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Progressive Rock CD Reviews

Magic Pie

Circus of Life

Review by Josh Turner

I experienced much of this material live at RoSfest far before I ever heard the disc. While it was masterfully performed there, it is superbly done here. From the alluring intro to the clever finale, this seven-parter (a five-track plus two) shines with an intensity not entirely felt on the first one. While the debut featured four-part harmonies that I sorely miss, this one has many scrumptious layers of guitars. Plus, the compositions are tighter than an engineer’s schematics on a microprocessor or the svelte circumference surrounding a ballerina’s waistline.

Between the electrics and the plugged-in acoustics, the tranquility is established instead in their instrument’s harmonics. As for the singing, I’m not saying it’s anemic. To the contrary, there are harmonies, which are referenced later on in this appraisal. For now, in a nutshell, each lead singer takes his own sweet time and presents his voice mostly by its lonesome self. I have to give them praise for using these atomic talents in bold new ways and making an album that’s unique from their original award-winning recipe. It was risky business, because it was ambitious. Anyhow, it works quite well for the picky patron.

In “retro”-spect, my favorite song is that fantastically-long track entitled, “Trick of the Mind,” however, the entire album clicks as a whole. For that reason, I wouldn’t change it one iota. And when I listen, I begin with the initial note and finish in the secret chamber that only makes itself known after every last bit of calligraphy in the trailing credits is shown. The drawn-out pause is like a cursed chest of priceless coins. While the blight might keep you at bay, the return on investment will make you wait. I would definitely be interested in a third installment. To tell you the truth, I can hardly suppress my anticipation for the next melodious extravaganza they have scheduled. If offered more Magic Pie, there is only one proper response: “Thank you, sirs! May I have another slice?”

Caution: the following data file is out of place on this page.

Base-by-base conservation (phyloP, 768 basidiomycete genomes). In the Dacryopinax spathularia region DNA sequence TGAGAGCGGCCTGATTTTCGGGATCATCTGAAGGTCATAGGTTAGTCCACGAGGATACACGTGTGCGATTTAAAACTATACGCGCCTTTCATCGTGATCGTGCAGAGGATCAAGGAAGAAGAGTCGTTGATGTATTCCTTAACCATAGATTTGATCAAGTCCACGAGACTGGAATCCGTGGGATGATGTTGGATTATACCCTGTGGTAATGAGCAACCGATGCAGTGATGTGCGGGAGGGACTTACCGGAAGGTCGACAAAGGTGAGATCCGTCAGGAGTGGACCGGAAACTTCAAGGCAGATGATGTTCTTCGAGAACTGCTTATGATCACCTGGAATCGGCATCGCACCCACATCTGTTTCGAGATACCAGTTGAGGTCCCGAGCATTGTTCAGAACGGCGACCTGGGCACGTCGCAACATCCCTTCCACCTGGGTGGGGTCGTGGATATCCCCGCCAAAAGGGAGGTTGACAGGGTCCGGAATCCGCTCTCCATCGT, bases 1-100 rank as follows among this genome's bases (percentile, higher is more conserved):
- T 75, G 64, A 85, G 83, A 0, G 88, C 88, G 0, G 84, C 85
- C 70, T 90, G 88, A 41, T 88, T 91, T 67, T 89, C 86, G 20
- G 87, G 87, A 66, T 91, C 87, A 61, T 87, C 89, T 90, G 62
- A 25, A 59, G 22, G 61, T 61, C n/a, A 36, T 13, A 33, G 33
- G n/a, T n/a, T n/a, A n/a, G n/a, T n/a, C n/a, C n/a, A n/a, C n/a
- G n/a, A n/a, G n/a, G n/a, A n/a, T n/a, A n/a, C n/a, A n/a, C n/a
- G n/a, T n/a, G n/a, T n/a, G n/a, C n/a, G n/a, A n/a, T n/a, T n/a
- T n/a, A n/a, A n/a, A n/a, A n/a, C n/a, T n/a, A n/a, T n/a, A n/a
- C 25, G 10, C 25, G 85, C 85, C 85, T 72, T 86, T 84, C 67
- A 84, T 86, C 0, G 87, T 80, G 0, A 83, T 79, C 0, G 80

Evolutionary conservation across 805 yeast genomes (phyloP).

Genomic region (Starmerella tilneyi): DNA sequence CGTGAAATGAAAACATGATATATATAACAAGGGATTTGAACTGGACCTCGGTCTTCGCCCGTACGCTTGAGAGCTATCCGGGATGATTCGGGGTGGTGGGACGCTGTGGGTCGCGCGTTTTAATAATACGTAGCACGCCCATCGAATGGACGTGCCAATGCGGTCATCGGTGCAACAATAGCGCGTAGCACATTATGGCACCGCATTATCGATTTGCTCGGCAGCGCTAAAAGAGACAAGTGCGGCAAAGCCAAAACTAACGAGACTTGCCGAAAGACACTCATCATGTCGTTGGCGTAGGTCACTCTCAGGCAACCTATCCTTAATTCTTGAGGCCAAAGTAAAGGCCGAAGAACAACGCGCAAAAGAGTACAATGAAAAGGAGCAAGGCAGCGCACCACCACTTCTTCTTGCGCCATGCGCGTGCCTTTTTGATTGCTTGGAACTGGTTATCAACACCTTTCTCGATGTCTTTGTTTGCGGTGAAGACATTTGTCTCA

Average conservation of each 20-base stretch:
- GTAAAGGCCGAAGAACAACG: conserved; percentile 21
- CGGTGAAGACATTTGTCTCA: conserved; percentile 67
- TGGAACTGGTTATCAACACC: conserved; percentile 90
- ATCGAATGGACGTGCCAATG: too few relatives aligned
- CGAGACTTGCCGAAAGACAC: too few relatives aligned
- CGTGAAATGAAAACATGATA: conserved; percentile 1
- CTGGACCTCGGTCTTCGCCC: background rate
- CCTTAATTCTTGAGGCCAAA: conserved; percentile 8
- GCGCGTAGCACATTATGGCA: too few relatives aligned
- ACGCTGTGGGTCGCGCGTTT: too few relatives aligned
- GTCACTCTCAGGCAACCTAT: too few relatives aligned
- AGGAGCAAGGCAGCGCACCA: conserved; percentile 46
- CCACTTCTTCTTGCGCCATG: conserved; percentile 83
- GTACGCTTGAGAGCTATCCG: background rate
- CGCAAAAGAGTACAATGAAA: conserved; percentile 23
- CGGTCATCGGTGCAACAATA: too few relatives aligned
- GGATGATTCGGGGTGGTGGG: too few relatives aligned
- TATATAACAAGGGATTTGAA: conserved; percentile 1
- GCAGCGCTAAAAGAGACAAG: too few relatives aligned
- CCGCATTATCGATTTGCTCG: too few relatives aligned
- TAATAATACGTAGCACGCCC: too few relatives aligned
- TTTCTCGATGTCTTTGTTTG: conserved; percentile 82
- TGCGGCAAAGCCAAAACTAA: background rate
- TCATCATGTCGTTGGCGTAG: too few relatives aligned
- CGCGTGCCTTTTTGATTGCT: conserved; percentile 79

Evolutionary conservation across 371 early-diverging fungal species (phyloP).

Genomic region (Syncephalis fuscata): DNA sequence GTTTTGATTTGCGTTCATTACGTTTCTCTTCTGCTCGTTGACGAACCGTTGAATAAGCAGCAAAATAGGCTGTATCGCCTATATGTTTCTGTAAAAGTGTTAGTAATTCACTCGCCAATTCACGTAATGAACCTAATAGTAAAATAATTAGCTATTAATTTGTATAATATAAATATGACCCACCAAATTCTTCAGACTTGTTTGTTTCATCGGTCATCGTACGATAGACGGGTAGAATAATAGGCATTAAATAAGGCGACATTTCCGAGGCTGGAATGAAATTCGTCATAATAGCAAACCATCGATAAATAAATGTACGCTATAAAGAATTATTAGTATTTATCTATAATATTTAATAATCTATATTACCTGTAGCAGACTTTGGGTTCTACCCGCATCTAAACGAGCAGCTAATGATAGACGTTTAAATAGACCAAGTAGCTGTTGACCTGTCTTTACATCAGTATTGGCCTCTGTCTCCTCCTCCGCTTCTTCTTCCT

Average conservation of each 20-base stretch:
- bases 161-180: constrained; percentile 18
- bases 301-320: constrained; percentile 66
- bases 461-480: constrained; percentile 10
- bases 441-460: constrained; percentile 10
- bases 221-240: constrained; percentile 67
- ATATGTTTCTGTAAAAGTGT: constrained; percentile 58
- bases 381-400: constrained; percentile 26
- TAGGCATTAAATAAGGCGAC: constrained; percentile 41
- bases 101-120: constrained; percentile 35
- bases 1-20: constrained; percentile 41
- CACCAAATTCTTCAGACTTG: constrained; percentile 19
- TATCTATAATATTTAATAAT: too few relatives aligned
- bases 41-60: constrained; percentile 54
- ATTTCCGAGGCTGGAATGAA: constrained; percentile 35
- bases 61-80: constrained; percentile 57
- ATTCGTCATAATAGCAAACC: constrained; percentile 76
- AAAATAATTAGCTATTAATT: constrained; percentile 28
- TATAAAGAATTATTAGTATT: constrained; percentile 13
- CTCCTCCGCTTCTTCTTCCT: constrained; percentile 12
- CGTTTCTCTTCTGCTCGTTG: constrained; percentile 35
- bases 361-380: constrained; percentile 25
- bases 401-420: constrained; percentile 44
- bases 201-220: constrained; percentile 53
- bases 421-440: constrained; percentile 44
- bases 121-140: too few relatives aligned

This review is available in book format (hardcover and paperback) in Music Street Journal: 2007 Volume 4 at

Track by Track Review
Circus of Life Pt. I – Welcome
At its commencement, they conduct a survey that bears convivial fruit. This follows many birds of a feather, possibly robins, orioles, or jays. While there is music, the focus is strictly on the customer. The hospitable ushers take your ticket and welcome you into the big top. Even for a grand-opening experience planned with warm-hearted intent, the anthem forms an especially-friendly greeting. With this reception, it’s obvious they are setting up an instant-classic and an epic.
Circus of Life Pt. II – Freakshow
They immediately expand upon their successful franchise. On these burgers, Gilbert Marshall’s keyboards are thick. I’m not sure what’s in the sauce, but it’s progressive and I like it. What’s unusual is that Lars Petter Holstad’s bass, Kim Stenberg’s guitar, and Jan Torkild Johannessen’s drums add a curious side of grits. They serve every course and round it out with a milkshake. When one would think you’d have to go back to the debut to get a proper happy meal, they provide twice as many toys inside their artsy sixties-inspired container.
Circus of Life Pt. III – What if...
Within this rhetoric, they continue to branch out. This time they pump white noise into the shared space of the cafeteria. Due to the lack of calamity, this refectory is peaceful. Besides the calm sounds, each bite of their juicy jingle will beckon you to buy more sparkling items. With such light options on the back-lit menu-based-banner overhead, there is room for cake or more appropriately, fried apple pie. Also, we get limited choices that can still be ordered later on in the reprisal as well as a whipped layer of creamy hand-picked notes from Stenberg’s guitar.
Circus of Life Pt. IV – Trick of the Mind